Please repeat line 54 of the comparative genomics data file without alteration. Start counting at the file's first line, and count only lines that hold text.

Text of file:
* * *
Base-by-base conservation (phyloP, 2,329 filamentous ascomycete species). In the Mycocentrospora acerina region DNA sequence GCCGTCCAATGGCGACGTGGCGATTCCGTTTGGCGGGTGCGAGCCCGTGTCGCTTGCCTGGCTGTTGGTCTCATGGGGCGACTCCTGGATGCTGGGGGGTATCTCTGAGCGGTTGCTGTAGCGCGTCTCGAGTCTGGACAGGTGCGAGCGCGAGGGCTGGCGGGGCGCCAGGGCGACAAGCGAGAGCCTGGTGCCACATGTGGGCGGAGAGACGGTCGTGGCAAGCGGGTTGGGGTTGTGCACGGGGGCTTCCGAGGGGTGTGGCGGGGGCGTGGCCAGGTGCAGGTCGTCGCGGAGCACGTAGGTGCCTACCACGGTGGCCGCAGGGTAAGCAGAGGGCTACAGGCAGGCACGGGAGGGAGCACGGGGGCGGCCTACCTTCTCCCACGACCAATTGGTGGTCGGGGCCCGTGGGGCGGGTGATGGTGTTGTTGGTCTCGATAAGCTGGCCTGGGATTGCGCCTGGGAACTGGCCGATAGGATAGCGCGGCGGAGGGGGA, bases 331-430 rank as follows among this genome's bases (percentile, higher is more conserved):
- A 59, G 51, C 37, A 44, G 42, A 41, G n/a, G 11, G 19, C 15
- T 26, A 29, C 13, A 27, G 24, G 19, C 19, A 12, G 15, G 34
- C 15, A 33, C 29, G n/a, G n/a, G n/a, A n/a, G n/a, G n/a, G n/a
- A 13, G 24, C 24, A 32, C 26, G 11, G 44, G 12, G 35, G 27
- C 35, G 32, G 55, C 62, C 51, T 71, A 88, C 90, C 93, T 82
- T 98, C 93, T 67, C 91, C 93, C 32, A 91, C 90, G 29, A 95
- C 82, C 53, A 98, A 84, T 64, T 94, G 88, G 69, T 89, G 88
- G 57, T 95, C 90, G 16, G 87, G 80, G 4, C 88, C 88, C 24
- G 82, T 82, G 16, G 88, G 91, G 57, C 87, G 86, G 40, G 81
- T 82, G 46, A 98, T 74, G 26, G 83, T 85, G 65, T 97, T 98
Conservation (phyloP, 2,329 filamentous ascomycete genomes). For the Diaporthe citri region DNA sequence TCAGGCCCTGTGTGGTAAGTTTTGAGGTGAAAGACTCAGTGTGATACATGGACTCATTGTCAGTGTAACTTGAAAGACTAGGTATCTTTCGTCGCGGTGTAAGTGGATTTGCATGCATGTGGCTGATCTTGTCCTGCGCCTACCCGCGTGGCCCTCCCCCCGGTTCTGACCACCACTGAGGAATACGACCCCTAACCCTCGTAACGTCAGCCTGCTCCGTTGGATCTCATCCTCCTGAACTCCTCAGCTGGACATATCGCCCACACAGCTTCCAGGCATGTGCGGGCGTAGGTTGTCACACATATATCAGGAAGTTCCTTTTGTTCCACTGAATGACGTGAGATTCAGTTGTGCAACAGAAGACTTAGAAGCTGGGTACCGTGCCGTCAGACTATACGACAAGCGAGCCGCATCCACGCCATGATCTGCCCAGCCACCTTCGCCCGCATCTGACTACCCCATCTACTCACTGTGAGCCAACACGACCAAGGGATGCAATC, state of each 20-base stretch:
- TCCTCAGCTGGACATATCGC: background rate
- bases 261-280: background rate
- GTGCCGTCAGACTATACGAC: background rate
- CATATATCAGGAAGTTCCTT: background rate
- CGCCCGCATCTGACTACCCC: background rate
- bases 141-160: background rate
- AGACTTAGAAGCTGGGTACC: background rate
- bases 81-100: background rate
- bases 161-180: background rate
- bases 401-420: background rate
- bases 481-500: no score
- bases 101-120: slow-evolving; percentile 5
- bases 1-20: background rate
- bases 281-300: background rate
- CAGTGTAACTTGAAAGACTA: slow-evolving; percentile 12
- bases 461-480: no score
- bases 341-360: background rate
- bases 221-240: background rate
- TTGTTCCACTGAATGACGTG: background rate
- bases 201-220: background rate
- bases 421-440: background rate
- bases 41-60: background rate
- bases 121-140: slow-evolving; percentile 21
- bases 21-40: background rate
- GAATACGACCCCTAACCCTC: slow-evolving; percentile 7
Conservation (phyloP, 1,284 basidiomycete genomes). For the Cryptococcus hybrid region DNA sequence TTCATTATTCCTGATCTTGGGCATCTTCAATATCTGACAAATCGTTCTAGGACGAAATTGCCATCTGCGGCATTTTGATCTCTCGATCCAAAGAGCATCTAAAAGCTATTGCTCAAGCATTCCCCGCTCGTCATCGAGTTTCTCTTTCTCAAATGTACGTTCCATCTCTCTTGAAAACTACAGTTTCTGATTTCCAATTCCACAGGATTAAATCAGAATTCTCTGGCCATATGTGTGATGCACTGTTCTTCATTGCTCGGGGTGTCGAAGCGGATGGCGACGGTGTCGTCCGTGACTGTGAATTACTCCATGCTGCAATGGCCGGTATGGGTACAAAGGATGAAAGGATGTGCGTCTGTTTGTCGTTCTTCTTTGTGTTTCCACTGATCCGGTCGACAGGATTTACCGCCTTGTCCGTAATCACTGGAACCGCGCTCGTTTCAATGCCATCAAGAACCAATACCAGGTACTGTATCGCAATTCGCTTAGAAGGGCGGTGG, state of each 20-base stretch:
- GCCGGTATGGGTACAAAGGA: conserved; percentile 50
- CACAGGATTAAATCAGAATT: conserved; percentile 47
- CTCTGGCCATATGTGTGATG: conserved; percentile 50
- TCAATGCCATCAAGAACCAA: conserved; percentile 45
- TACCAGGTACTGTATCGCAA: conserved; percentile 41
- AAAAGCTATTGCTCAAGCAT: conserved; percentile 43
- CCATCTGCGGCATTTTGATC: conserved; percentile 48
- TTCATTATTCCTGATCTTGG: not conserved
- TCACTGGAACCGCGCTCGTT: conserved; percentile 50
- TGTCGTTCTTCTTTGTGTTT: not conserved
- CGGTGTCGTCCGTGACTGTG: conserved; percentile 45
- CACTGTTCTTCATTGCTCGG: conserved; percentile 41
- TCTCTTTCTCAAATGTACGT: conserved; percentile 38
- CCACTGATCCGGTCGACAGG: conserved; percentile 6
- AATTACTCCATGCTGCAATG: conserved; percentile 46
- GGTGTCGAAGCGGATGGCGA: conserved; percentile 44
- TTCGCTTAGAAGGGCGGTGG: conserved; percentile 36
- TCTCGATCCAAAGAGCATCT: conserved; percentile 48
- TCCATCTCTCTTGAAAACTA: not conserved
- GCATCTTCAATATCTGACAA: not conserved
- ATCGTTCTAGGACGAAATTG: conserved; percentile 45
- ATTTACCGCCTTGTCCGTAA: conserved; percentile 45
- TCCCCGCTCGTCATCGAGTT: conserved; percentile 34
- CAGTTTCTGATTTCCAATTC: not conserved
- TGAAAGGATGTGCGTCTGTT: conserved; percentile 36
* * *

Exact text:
- GGTGTCGAAGCGGATGGCGA: conserved; percentile 44